According to the Centers for Disease Control and Prevention, just 5.4% of the deaths in the U.S. in 2015 were accidental. So, for most people, AD&D coverage isn’t enough. But for some people, it might be wise to use it as supplemental coverage to a term life insurance policy.

Here’s a breakdown of each coverage type and which you might consider choosing.

Term Life Insurance

A term life insurance policy offers broad coverage that pays out when you die with very few exceptions. For example, your loved ones may not receive a payout if you commit suicide within one or two years. Or, if you’re a commercial airline pilot, your policy may include an exclusion that doesn’t cover you if you die while flying.

Term lengths typically range from five to 30 years. If you die when the policy is in force, you’re covered. But if you outlive your policy, you get nothing in return. You can, of course, renew your policy when it ends but you’ll pay a higher premium because you’re older, and potentially also due to medical issues you may have developed in the meantime.

Term life insurance is relatively cheap, especially if you’re young and healthy. For example, a healthy 25-year-old female could pay as low as $12 per month for a 20-year policy with a $250,000 death benefit. Check your rate right now.

Accidental Death and Dismemberment Insurance

You can purchase AD&D coverage as a supplement to your life insurance policy or separately. It only pays out, however, if you die or receive specific injuries in an accident. Depending on your injury, though, you may not get the full payout.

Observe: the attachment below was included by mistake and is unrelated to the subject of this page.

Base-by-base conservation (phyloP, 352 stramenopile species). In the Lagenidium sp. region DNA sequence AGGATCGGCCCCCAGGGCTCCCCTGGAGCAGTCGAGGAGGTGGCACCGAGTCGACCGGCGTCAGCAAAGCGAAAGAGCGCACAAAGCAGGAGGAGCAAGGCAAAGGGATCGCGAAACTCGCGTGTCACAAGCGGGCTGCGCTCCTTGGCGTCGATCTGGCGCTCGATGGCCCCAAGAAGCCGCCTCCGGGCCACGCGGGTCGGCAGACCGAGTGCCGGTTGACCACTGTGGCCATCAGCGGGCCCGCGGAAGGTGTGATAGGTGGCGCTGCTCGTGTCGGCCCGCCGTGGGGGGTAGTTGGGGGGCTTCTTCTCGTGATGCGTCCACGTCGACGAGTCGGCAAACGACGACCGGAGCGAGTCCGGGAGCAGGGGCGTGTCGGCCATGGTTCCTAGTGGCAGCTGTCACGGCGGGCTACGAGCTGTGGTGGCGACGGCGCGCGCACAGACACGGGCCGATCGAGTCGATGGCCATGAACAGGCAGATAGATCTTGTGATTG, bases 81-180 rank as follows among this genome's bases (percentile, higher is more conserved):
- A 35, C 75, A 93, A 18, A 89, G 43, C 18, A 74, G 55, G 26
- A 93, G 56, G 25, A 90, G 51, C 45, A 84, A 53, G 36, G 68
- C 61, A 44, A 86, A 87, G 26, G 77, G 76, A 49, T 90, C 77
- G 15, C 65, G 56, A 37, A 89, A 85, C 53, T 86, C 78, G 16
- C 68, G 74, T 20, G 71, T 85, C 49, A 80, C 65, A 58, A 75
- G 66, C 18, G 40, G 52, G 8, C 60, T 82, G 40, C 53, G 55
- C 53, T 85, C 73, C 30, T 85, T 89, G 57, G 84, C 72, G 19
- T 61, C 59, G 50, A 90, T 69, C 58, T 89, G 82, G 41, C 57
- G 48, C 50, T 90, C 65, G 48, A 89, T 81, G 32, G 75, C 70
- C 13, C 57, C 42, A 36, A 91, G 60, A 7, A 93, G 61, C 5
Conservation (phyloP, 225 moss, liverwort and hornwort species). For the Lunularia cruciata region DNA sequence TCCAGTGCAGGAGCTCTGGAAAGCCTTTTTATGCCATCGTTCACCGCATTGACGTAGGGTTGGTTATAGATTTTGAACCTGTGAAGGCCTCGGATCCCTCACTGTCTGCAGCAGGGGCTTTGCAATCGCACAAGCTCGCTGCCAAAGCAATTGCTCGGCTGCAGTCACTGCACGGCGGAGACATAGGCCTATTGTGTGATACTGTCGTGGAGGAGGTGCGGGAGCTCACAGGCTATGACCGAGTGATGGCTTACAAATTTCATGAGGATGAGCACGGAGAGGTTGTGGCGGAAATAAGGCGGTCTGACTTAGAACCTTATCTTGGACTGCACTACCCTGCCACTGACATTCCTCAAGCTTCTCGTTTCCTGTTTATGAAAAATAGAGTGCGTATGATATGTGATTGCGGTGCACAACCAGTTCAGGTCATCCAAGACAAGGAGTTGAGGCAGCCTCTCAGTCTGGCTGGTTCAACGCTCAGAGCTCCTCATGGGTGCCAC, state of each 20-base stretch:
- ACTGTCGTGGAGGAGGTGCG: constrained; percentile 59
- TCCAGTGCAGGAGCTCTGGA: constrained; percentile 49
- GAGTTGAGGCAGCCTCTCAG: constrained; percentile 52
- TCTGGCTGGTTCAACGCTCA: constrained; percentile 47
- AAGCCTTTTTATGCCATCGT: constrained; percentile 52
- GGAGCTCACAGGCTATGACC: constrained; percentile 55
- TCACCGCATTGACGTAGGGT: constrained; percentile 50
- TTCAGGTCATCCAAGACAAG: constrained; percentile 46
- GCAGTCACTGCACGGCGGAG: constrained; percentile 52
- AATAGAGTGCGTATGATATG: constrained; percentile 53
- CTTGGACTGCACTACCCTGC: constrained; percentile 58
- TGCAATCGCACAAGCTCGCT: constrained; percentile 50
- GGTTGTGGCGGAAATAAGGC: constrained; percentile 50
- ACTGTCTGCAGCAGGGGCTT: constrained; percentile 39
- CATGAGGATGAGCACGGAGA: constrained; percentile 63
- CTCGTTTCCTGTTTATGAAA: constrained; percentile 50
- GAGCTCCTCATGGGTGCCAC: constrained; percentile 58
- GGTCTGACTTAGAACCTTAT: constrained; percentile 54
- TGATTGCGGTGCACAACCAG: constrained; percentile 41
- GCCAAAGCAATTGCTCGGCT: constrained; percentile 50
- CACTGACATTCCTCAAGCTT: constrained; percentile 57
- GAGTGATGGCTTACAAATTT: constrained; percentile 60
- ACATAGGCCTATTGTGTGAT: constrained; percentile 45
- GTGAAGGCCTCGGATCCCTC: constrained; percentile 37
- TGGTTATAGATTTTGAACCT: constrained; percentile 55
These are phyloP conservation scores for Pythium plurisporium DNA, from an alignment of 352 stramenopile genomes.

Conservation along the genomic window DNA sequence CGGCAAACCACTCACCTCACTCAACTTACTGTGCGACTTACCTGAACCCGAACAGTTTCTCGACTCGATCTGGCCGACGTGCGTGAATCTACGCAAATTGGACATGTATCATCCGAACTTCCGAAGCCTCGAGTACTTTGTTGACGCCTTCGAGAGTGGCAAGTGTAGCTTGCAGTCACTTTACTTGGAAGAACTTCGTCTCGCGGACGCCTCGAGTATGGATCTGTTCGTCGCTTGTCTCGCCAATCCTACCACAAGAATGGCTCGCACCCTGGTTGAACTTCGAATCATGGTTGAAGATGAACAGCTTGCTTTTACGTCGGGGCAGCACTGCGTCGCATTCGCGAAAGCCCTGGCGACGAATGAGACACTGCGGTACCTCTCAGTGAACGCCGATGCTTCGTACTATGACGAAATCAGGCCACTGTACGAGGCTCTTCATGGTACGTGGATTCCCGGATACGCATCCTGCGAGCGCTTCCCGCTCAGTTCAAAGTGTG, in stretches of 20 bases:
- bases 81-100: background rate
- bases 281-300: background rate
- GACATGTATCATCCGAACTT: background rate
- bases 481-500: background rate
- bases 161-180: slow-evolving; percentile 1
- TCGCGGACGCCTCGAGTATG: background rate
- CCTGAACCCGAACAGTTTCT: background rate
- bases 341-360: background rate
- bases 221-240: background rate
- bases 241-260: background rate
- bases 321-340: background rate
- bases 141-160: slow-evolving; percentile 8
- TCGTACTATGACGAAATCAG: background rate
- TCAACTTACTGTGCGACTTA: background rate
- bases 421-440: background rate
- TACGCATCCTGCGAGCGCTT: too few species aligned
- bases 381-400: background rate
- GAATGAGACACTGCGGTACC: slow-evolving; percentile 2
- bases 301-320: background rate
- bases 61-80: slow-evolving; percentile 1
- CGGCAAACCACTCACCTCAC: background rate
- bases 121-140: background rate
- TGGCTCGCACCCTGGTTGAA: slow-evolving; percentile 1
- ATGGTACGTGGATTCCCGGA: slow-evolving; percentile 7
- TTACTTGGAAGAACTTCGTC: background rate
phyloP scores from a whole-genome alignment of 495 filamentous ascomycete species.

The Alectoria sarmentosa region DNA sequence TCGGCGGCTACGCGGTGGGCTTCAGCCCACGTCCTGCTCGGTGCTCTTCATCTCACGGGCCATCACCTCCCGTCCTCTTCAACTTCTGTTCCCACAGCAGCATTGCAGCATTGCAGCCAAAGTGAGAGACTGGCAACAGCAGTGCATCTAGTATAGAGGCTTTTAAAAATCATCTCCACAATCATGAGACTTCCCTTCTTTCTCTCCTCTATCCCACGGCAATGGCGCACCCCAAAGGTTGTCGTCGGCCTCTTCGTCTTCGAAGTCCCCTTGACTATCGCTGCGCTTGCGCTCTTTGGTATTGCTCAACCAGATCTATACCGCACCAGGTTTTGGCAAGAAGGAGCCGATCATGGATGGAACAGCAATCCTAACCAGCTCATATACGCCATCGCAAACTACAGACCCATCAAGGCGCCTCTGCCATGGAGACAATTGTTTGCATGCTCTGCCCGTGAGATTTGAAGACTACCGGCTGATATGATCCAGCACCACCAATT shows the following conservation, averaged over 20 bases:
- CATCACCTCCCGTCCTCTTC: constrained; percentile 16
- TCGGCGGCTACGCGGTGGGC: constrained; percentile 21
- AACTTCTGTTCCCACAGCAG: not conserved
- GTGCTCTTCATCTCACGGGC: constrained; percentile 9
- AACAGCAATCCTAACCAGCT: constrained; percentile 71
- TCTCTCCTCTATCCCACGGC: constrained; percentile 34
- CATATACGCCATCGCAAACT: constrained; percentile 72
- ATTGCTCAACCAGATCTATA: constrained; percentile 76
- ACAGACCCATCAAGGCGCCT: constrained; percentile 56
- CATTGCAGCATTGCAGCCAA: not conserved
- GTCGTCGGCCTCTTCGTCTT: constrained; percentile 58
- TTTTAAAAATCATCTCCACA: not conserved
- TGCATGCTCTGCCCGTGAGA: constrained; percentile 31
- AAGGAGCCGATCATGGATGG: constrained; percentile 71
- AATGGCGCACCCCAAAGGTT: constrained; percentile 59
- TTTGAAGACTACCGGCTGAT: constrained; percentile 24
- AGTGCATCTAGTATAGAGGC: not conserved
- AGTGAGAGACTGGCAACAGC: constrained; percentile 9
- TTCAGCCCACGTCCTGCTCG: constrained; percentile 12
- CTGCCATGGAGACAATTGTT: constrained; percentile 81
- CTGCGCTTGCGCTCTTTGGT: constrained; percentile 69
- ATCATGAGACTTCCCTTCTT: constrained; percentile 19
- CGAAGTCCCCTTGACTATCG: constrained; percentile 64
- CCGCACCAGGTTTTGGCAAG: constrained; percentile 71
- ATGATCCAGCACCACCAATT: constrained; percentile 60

Here’s an example of the coverage you might receive based on a $20,000 policy from Sun Life Financial:

Coverage

Payout Rate

Your Potential Benefit

Accidental death

100%

$20,000

Speech and hearing loss

100%

$20,000

Quadriplegia

100%

$20,000

Paraplegia

75%

$15,000

Loss of sight in one eye

50%

$10,000

Speech only

50%

$10,000

Hearing only

50%

$10,000

Loss of limb (arm or leg)

50%

$10,000

Thumb and index finger

25%

$5,000

In addition to excluding all non-accidental deaths, an AD&D policy might not pay out if your death doesn’t occur shortly after the accident — usually within a few months.

Also, some policies may also have exclusions for accidents that happen due to:

  • High-risk activities like skydiving or car racing
  • A drug overdose
  • Drunken driving (if you’re the impaired driver)
  • Acts of war
  • Complications from surgery
  • Mental illness
  • Suicide

Because AD&D coverage isn’t as robust as what you’d receive with a term life insurance policy, it’s typically cheaper. For example, a healthy 25-year-old woman could get a policy with $250,000 of coverage for $6.45 a month from Mutual of Omaha.

Which Should You Get?

Earlier, we mentioned that accidental deaths made up only 5.4% of all deaths in the U.S. in 2015. But if you look at certain age groups, the percentage is much higher.

For example, for people ages 25 to 34, 38.4% of deaths were a result of an accident. For people ages 15 to 24, the percentage was 41%.  

So, if you’re young, you might want to consider starting with Accidental Death coverage, or adding an accidental death rider to a term life insurance policy.But it’s also important to consider that the majority of deaths in those age groups are non-accidental.

Also, if you develop a health condition or terminal illness, having AD&D coverage alone won’t do you any good, and it’ll be too late by then to get a cheap term life insurance policy. As a result, it may be wise to consider an AD&D policy as a supplement to term life insurance rather than a standalone policy.  

To get started on creating your life insurance strategy, get a free consultation with one of our licensed life insurance coaches. They can help you learn more about the details of each of these policies and give you a quote to fit your budget.